One of the best side effects of my concussion is that I got hooked on podcasts. From My Brother, My Brother and Me to S-Town, The Splendid Table to The Longest Shortest Time, not a day goes by when I’m not listening, learning, or laughing (sometimes with headphones on, which makes people stop and look but that’s cool).
Perhaps most lovely was my discovery of The Hamilcast, a podcast devoted to all things Hamilton (the musical, obvs). The moment I found it, I binge-listened, then began to support the podcast through Patreon, which allowed me to join a Facebook group for likeminded Hamilcast peeps. At first, it was merely an opportunity to learn about upcoming guests in advance and put forth questions that might be asked during interviews. Over these many months, however, the Patreon group has grown into much more. We share all things Ham, of course, but also just… life. Halloween pumpkins. Business trips. Ridiculous memes. Difficult days. It is a safe haven of the internet and one of my favorite places to be.
The girls’ reaction to hearing their questions answered by none other than Lin-Manuel Miranda himself on The Hamilcast.
That may seem like an oxymoron – “internet” and “safe haven.” And I agree; so much of the internet (like, SO MUCH) is an awful, soul-sucking wasteland. It’s exhausting and maddening. When the virtual world gets really nasty and even dog fail videos don’t help, I turn to my most reliably comforting internet spot: Facebook.
Yes, Facebook. I KNOW. For a whole lotta people, Facebook is the devil. Whether it’s preferring to interact in person rather than virtually; feeling left out or disappointed or intimidated after reading someone’s status update; being overwhelmed by the sheer volume of information; growing disheartened or downright furious when you discover that your neighbor doesn’t share your political views; or just not caring that Jim decided to order the cherry finish instead of walnut, Facebook can make people get all up in their bad feelings. And I get that. A lot of what appears on my timeline isn’t exactly fascinating nor does it make me chuckle.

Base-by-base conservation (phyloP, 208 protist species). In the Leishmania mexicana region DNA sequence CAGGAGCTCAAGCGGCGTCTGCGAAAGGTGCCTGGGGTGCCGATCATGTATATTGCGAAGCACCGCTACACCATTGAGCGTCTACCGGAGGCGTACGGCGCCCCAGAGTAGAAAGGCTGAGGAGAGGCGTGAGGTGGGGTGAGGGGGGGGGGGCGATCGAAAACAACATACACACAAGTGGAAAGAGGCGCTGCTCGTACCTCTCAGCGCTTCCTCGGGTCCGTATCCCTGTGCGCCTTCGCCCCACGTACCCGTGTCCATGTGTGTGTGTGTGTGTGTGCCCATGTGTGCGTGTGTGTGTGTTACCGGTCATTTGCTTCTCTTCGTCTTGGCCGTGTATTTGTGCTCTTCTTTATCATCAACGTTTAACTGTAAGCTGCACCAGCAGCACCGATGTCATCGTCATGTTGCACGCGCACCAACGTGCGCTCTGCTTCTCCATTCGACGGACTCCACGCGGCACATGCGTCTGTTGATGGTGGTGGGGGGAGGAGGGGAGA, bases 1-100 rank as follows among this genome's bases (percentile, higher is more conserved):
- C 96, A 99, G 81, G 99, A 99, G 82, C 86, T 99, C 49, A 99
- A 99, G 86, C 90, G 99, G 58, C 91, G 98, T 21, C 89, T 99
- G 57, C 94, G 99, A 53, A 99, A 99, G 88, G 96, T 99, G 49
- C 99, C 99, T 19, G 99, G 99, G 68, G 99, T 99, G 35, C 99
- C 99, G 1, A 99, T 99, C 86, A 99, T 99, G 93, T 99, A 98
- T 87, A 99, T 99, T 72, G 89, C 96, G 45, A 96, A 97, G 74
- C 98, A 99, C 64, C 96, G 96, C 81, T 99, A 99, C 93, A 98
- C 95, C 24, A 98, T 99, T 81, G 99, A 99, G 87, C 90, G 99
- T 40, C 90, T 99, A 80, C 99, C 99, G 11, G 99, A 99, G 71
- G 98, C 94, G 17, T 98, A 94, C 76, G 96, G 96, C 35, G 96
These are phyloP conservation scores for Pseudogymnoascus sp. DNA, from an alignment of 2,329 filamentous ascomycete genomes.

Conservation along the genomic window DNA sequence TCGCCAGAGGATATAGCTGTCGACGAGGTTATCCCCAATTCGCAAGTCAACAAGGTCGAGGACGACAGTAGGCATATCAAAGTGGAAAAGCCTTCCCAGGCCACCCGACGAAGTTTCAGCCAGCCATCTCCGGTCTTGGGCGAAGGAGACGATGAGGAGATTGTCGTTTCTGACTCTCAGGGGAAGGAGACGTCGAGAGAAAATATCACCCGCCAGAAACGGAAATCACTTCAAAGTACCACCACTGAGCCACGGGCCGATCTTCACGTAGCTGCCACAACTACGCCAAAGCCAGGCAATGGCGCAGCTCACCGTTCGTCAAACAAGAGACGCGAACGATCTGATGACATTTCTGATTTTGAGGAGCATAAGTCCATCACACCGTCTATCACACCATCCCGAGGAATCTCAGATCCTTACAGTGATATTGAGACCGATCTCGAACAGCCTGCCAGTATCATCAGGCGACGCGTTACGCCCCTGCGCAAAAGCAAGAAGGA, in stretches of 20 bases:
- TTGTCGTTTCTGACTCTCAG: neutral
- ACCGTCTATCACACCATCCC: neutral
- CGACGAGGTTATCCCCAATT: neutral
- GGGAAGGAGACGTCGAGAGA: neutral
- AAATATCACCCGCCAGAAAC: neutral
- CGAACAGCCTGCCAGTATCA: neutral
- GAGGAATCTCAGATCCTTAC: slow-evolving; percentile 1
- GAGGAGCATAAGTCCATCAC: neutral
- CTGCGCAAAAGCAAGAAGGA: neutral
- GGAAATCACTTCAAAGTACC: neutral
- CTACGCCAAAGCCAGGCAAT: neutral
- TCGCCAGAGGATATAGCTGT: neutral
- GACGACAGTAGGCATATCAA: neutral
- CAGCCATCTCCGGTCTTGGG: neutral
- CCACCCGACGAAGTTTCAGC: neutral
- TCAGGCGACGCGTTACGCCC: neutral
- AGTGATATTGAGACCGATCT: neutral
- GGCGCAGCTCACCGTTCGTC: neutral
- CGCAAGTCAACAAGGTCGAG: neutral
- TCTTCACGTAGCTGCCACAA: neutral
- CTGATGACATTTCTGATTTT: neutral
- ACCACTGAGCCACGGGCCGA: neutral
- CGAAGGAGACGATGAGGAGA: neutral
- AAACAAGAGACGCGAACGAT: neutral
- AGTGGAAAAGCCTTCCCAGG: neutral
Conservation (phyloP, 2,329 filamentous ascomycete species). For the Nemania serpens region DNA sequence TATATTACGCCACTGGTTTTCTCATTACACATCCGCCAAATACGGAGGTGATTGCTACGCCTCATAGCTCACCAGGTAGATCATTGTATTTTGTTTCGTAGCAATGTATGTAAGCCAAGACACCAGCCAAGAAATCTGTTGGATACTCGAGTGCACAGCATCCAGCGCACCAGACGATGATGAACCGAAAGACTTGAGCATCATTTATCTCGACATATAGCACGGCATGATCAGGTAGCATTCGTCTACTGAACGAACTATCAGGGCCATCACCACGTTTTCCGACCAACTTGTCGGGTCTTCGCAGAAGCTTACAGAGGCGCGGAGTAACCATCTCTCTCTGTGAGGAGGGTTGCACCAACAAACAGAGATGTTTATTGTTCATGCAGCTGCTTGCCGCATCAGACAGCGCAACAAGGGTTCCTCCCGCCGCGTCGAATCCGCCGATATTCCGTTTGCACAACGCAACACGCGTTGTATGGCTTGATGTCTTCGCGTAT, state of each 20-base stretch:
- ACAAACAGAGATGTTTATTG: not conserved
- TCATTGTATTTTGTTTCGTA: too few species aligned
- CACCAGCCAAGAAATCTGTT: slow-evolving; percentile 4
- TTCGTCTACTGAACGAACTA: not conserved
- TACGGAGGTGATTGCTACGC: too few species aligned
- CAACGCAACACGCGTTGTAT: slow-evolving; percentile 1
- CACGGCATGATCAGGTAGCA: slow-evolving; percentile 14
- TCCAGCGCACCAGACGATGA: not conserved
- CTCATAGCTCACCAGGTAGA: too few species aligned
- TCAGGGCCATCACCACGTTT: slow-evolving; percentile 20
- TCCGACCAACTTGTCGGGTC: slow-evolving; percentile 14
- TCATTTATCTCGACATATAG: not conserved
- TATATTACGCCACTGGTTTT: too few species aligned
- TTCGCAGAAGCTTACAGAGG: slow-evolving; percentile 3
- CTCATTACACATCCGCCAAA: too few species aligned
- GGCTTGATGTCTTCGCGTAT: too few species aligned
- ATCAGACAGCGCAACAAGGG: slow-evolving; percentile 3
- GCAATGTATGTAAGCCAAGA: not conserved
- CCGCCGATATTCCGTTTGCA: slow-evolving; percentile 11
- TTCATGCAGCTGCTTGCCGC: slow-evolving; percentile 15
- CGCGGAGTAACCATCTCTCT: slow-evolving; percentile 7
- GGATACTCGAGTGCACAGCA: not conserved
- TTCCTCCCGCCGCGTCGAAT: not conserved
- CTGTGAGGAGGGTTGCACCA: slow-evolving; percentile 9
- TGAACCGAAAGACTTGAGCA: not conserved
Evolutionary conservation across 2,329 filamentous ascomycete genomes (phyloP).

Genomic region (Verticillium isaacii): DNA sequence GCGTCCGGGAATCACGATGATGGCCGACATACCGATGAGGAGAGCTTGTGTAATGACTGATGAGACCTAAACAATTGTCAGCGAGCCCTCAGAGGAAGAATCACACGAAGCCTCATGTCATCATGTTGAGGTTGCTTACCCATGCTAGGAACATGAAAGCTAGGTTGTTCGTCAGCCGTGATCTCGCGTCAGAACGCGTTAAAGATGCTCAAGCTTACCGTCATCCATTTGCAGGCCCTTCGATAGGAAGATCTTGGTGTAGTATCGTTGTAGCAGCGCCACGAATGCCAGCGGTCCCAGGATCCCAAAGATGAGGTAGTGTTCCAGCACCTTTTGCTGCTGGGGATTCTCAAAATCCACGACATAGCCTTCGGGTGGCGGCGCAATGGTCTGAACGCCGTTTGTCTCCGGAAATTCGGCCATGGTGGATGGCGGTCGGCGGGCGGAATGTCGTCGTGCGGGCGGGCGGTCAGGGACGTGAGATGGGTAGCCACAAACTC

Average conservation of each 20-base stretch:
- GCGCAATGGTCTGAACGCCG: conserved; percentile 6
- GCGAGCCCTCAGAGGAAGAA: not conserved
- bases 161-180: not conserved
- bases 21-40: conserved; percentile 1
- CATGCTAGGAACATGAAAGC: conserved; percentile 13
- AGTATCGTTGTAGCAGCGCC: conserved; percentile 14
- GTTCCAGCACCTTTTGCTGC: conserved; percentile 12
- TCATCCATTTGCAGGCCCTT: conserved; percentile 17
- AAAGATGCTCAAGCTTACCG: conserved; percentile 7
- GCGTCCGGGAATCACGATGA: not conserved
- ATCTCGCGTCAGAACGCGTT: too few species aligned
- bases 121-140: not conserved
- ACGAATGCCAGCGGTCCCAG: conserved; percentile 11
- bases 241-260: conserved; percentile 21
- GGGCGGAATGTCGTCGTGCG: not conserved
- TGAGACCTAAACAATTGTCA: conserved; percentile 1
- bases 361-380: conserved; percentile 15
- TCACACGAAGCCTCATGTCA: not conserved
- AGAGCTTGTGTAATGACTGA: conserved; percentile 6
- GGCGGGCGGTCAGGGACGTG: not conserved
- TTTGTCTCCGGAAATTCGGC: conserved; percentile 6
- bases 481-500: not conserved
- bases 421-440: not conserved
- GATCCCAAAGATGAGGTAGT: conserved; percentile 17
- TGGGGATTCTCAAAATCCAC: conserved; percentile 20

Despite Mark Zuckerberg’s envisioning Facebook as a place for building community and bringing the world closer together, I know that a lot of people feel much lonelier as a result of joining up. I guess I’m lucky in that Facebook has pretty much always brought me exactly what I’ve been looking for: connection and information (and lots of RIPs when celebrities die).
I don’t consider myself a school reunion type. I’ve always reasoned that the people I want most to keep in touch with are the ones with whom I, um, keep in touch… and the others, while nice enough (or not; I can think of several classmates who I still wish were perennially stuck in traffic), were just casualties of growing up and moving on. No biggie.
Then along came Facebook, and I’m friends with a bunch of these very people – folks who were mere acquaintances in 11th grade or who moved away when we were nine – who, in a world devoid of social media, I would probably have never run into again… and I wouldn’t have bemoaned that. Yet because of Facebook, despite having not actually laid eyes on these guys in 20 or 30 years, I weirdly know more about them – their jobs, where they spent the Fourth of July, which of their children or dogs dressed as poop emojis for Halloween – than I ever did in “real life.”
Even weirder? I care. When they don’t post for a while, I wonder how they are. When they succeed, I’m genuinely happy for them; when tragedy strikes, I’m honestly bummed. And, since I consider them to be friends (virtual friends? Vriends?), I value their opinions and experiences. My 7th grade math partner loves their cast iron more than their Teflon? Point taken. That kid from the cross country team had a better experience with Lyft than Uber? Interesting. My buddy who switched schools in fourth grade is talking about what it’s like to raise her adopted daughter? I’m listening.
I may never see these people again face-to-face, but being pals with them online has enriched my life. And brought me whitening toothpaste. So that’s a plus.